There is no Grammy category. No way to vote. No agreement about the criteria. No irrefutable proof, even, that such a thing exists. And yet the old-fashioned scramble persists, as favorites and - especially - underdogs compete to create the song that will blare out of car stereos and iPods and sand-flecked boomboxes all season long. Everyone wants to release the song of the summer.
It has been two months since Memorial Day, and a couple of clap-along club tracks have earned pride of place on the summer soundtrack. Back in June, when summer seemed to have enough room for all the big plans and lazy days you could dream up, Gwen Stefani's cheerful (and, thanks to its pom-pom-inspired beat, cheer-full) hit "Hollaback Girl" taught listeners across the country how to spell bananas. And now, with the specter of Labor Day growing increasingly and distressingly hard to ignore, the Barbados upstart Rihanna is mounting a campaign of her own, buoyed by an exploding pop-dancehall confection called "Pon de Replay."
But to both Rihanna and Ms. Stefani, this much must be said: nice try.
The truth is that this year's race to crown the song of the summer was about as suspenseful as the Tour de France. Back on Memorial Day the No. 1 song on Billboard's Hot 100 chart was Mariah Carey's sublime ballad "We Belong Together." And if you check the charts this week, you will see that same song in that same position, which it has occupied almost all summer.
According to Nielsen Broadcast Data Systems, which tracks radio airplay, "We Belong Together" had 195,535 radio plays, or spins, from Memorial Day through last week. "Hollaback Girl," which has already started sliding down the charts, was a distant second place, at 115,532 spins. And although Rihanna has been surging (her song quickly leapt to No. 2 on Billboard's Hot 100), her "Pon de Replay" has received only 65,771 spins; she would need an unprecedented groundswell to surpass Ms. Carey before Labor Day, especially since "We Belong Together" is still getting played more than just about anything else on the radio.
After last week, when Attorney General Eliot Spitzer of New York got Sony BMG Music Entertainment to pay a fine of $10 million for improper promotional practices, listeners may be especially skeptical of songs that monopolize radio the way Ms. Carey's song has. But as she can attest, money and fame are not enough to prevent a big star from releasing a big flop. Even the cleverest promotional campaign is not enough to persuade the country's radio stations to play a single song a quarter of a million times in three months. And this summer, everyone seems to be singing her song.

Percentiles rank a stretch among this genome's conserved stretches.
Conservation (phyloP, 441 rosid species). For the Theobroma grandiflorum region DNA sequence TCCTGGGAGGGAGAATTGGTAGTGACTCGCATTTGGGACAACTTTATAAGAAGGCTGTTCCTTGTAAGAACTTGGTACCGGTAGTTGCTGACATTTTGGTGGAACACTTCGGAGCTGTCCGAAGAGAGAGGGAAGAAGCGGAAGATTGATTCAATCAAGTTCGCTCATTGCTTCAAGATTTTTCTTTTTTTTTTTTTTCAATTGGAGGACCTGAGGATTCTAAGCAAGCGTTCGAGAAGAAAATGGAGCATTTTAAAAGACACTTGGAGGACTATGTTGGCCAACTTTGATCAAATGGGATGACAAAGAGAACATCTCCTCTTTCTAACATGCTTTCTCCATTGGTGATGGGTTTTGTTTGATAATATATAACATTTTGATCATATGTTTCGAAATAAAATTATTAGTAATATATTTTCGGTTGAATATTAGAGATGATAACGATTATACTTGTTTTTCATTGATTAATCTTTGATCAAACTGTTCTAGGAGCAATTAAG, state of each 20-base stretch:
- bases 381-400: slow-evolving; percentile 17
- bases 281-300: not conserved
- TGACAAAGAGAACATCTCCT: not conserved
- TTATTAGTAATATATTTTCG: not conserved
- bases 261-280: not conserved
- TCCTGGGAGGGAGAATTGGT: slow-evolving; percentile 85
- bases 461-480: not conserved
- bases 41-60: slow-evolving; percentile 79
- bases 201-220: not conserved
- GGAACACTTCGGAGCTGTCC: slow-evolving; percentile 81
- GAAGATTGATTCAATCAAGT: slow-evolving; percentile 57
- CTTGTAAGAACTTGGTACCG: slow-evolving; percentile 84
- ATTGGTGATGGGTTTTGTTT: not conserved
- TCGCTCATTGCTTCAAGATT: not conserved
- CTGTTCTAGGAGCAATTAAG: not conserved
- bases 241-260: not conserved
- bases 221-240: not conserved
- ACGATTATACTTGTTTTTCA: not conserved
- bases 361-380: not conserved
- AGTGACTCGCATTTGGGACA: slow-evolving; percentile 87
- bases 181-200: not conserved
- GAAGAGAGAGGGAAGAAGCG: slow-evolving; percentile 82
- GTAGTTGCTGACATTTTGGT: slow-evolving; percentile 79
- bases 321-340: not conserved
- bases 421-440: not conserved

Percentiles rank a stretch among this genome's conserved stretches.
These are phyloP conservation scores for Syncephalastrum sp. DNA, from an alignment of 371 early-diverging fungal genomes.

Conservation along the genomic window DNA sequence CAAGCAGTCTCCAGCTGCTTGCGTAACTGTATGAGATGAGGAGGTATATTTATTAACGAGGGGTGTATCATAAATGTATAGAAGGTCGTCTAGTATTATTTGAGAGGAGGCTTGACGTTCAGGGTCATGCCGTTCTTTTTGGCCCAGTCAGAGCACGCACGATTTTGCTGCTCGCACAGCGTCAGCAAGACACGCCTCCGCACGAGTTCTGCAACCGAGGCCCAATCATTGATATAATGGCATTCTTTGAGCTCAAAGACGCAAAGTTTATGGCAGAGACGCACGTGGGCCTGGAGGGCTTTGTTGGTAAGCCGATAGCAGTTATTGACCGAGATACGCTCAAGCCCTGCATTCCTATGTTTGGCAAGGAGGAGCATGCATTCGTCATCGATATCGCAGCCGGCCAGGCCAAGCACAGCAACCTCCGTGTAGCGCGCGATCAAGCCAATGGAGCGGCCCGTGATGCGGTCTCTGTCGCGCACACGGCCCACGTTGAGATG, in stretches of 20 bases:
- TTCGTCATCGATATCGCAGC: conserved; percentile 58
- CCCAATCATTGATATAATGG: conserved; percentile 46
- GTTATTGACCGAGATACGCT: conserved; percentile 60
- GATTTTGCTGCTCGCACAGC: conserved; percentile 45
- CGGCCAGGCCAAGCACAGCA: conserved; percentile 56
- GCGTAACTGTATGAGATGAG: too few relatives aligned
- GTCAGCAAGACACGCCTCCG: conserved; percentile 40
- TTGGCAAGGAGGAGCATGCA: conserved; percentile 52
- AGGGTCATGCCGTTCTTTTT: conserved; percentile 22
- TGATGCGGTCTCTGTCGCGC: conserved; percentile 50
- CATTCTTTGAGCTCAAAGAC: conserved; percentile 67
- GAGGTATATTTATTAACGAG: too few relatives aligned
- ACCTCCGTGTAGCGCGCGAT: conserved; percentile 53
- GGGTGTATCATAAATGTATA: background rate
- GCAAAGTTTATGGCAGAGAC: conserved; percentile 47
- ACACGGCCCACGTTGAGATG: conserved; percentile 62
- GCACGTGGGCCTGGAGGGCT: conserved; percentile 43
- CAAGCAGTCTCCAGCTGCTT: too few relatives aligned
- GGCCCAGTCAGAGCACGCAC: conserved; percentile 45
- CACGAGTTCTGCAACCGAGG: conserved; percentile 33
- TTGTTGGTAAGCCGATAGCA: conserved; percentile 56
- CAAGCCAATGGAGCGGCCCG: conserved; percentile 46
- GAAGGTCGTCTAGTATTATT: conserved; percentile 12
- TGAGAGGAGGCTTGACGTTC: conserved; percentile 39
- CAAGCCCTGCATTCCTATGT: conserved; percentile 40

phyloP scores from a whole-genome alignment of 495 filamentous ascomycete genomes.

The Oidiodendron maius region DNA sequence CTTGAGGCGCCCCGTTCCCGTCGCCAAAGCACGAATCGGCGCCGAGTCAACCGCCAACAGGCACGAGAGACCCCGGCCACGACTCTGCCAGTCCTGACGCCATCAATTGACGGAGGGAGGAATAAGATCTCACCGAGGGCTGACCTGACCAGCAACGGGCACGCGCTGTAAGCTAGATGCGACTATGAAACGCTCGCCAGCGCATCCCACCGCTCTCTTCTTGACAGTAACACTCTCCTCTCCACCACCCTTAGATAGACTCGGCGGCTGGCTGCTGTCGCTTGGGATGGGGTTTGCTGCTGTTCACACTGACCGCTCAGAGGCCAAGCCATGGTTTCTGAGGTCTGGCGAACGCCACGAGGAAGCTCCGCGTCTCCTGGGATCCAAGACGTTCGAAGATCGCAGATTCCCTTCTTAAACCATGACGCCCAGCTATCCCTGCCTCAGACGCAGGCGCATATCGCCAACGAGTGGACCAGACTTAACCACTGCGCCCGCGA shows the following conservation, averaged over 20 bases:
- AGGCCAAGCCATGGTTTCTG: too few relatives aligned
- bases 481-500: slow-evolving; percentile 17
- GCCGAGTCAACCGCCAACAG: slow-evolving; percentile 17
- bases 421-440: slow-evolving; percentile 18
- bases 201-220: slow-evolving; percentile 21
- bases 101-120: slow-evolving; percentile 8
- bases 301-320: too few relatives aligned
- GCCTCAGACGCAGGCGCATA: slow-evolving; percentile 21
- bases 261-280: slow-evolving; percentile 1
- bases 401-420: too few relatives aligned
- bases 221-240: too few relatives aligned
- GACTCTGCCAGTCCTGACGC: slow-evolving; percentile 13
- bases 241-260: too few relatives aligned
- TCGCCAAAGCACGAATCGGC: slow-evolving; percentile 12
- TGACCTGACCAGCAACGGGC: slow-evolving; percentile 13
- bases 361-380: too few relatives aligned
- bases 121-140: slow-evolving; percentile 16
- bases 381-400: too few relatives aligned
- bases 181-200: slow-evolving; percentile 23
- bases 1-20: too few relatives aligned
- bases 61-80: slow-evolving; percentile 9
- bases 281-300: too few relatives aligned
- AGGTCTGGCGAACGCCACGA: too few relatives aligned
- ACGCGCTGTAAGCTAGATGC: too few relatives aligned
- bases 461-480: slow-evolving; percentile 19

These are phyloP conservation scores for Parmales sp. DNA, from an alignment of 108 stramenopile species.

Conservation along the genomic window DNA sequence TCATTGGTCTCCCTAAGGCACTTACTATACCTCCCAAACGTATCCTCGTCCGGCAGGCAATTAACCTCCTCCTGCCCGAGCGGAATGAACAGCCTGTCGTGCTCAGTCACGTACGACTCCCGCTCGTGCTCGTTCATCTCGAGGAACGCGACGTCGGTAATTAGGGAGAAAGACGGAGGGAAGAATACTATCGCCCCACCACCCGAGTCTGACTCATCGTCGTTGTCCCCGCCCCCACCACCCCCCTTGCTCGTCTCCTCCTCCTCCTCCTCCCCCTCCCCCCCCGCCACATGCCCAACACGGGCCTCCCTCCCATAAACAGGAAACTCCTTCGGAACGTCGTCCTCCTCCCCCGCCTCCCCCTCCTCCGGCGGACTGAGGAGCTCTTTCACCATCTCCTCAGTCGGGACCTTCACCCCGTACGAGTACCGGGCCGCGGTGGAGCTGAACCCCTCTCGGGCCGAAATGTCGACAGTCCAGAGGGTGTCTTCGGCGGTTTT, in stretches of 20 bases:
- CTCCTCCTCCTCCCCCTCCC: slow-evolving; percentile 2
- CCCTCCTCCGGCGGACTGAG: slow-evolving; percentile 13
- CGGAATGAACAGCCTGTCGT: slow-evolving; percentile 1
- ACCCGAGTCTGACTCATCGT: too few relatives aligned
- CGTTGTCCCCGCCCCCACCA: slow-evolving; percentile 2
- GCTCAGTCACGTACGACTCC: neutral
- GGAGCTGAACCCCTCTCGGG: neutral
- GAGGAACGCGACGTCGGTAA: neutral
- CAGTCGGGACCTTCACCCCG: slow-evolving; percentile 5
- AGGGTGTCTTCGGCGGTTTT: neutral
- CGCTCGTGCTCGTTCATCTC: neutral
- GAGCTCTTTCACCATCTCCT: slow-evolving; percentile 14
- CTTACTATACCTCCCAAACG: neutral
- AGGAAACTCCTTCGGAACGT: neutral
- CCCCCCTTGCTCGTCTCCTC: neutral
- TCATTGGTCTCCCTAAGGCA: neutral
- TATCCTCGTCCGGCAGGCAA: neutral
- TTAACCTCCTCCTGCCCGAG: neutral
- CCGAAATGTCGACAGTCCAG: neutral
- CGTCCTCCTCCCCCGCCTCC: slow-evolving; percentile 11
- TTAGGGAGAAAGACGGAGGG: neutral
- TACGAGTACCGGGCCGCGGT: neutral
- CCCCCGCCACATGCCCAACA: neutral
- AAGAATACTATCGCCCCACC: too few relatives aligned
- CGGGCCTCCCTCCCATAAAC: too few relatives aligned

That's why "We Belong Together" didn't initially seem like a favorite for song of the summer: it's a light, graceful ballad with a few simple piano chords and a slow, mellow backbeat. Unlike "Lean Back," it hasn't spawned a catchphrase; unlike "Crazy in Love," this song doesn't beg listeners to scream along; unlike "Hollaback Girl" and "Pon de Replay," this song doesn't even command listeners to dance. And Ms. Carey never even wails the titular phrase: she sighs it, as if her ex-lover ("When you left I lost a part of me/ It's still so hard to believe") were already a lost cause. It's the most melancholy song to rule the summer in years.
Suffice it to say that Ms. Carey's slump is over. After the spectacular implosion that was "Glitter," she returned in 2002 with "Charmbracelet," a pretty good album that didn't quite put her back on top. But her current album, "The Emancipation of Mimi" (Island Def Jam), is her best since the 1990's; she has re-established herself as a neo-disco diva while subtly updating her approach.
In the mid-1990's Ms. Carey pioneered a subgenre that some people call the thug-love duet. Nowadays clean-cut pop stars are expected to collaborate with roughneck rappers, but when Ms. Carey teamed up with Ol' Dirty Bastard, of the Wu-Tang Clan, for the 1995 hit "Fantasy," it was a surprise, and a smash. A decade later, the thug-love era (as epitomized by Ashanti, a thug-love specialist) has come and gone; nowadays rappers often do their own singing, and singers borrow cadences from hip-hop
R. Kelly taught a generation of R&B stars how to spit phrases like rappers, and Usher has perfected this slick, verbose approach. Ms. Carey has been paying attention. On "Mimi" a singer once known for melisma adopts a lighter, more agile style, upping the words-per-note ratio considerably; instead of moving a single syllable up and down the scale, she often uses just a few notes to deliver a nimble burst of words.
This style is part of the reason why she has been able to turn a ballad into a summer smash. "We Belong Together" doesn't have a guest rapper (except on the excellent remix, featuring Jadakiss and Styles P.), or a hard-hitting beat, but Ms. Carey's tricky vocal lines give the song more propulsion than you'd expect, with tightly coiled counter-rhythms that tug against the beat. This song seems simpler than it is, and while it doesn't sound like a mishmash, the liner notes credit no fewer than 3 producers and 10 songwriters. The second verse cleverly incorporates two predecessors: Ms. Carey imagines turning on the radio and singing along to Bobby Womack ("If You Think You're Lonely Now") and Babyface ("Two Occasions").
It's true that the song of the summer is an illusion, or at any rate an exaggeration: during the summer, as during the rest of the year, people listen to all sorts of stuff. And when was the last time you actually saw a boombox on the beach, anyway? Still, for many of us, "We Belong Together" has already come to seem inseparable from the season it has dominated. The gone-too-soon lyrics match not only the season's good times, but its broken promises as well; turn it up, and you can remember all the fun you almost had.